RIVERSIDE — The Riverside County Public Health Department has begun the planning process for implementing a patient-centered medical home at its primary care clinics.
The medical home is expected to give physicians more time to focus on their patients and provide a smoother system for patients to access the services they need. The patient-centered medical home concept is a team-based approach with the primary care provider serving as the team leader coordinating care.
“The system currently is extremely frustrating to both providers and patients,” said Laura Robert, chief of medical services for the county’s department of public health. “If we can do primary care right, we can save money and keep people healthier.”
Health officials and experts say developing medical homes is one of several steps public and private providers are taking in anticipation of transformational changes to health care delivery as a result of health care reform.
A number of Southern California counties already have begun medical home projects. In Ventura County, Medi-Cal beneficiaries are reportedly scheduled to be assigned this year to a medical home through the Gold Coast Health Plan. In Los Angeles County, 11 community clinics will be transformed into patient-centered medical homes through L.A. Care Health Plan.
Medical homes typically are credited with better coordination of care and the prevention of chronic illness. Riverside County’s medical home is expected to help reduce the number of patients who fall through the cracks and assist with lowering the rates of preventable diseases. The county is currently grappling with high rates of obesity and diabetes.
Looking Ahead to 2014
Health department officials are looking ahead to 2014, when major provisions of health care reform will take effect. They will need to have plans in place to deal with the addition of new, previously uninsured patients. Implementing a medical home and electronic health records may help the county cope with an unprecedented number of enrollees.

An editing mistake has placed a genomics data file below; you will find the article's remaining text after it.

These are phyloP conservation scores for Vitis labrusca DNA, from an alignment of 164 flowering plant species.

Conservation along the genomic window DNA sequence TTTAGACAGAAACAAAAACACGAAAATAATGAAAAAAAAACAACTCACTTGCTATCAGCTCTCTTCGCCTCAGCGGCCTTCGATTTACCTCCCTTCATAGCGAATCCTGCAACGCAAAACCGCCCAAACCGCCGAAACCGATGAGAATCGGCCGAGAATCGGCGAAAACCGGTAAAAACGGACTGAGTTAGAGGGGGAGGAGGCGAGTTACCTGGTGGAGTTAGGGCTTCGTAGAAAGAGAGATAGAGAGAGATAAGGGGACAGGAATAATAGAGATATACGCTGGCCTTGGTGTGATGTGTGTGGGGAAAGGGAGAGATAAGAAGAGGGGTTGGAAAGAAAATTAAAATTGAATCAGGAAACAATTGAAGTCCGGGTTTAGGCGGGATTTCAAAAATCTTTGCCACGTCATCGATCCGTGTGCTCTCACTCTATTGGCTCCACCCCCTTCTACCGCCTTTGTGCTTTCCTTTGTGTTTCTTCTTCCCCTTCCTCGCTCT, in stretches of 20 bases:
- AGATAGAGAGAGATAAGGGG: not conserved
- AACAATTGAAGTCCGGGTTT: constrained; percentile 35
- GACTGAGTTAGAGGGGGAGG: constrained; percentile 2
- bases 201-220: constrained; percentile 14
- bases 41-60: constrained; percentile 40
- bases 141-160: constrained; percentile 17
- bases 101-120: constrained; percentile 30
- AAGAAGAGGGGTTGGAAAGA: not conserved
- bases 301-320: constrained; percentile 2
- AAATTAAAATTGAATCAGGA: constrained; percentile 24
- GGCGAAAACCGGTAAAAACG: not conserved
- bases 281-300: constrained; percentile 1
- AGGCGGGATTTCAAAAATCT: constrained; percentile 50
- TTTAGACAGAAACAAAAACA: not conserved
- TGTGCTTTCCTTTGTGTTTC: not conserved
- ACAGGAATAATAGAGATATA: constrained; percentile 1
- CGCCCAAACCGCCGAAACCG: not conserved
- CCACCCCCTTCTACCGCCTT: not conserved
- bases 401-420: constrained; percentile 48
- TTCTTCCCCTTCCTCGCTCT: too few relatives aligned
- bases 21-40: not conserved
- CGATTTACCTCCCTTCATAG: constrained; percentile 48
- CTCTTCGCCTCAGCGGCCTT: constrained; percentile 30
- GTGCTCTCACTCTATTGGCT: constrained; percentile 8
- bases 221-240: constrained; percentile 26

Nearly 550,000 uninsured live in Riverside County, according to a 2010 study by the UCLA Center for Health Policy Research.
“There are a lot of people out there, and I don’t know what they’re doing for health care,” Robert said. “We’re going to have a large influx of patients. There will be people clamoring for services.”
The county public health department, which was affected by budget cuts in 2010, is the only source of health care services for many of the county’s low-income residents. The department projects 129,000 visits for this fiscal year, with 68,000 unique patients who rely on the county as their primary care provider, Robert said.Â The department is in the process of expanding and is hiring nine new teams, including six doctors, to take on roughly an additional 30,000 patients, she said.
Robert said there will be more to implementing the medical home than just checking off items on a laundry list. The key is to determine patients’ actual needs in order to achieve optimal health, she said.
“The challenge to implementing [a medical home] is to not focus on system design to the detriment of maintaining the focus on patient-centered care,” Robert said.
She added that the county is not looking to duplicate any one system, but will be drawing upon a number of examples of successful health care systems. She expects implementation of the county’s medical home to take approximately two years.
Dolores Green, executive director of the Riverside Medical Association, said in addition to the county public health department, a number of Inland Empire community providers are working toward implementing medical homes.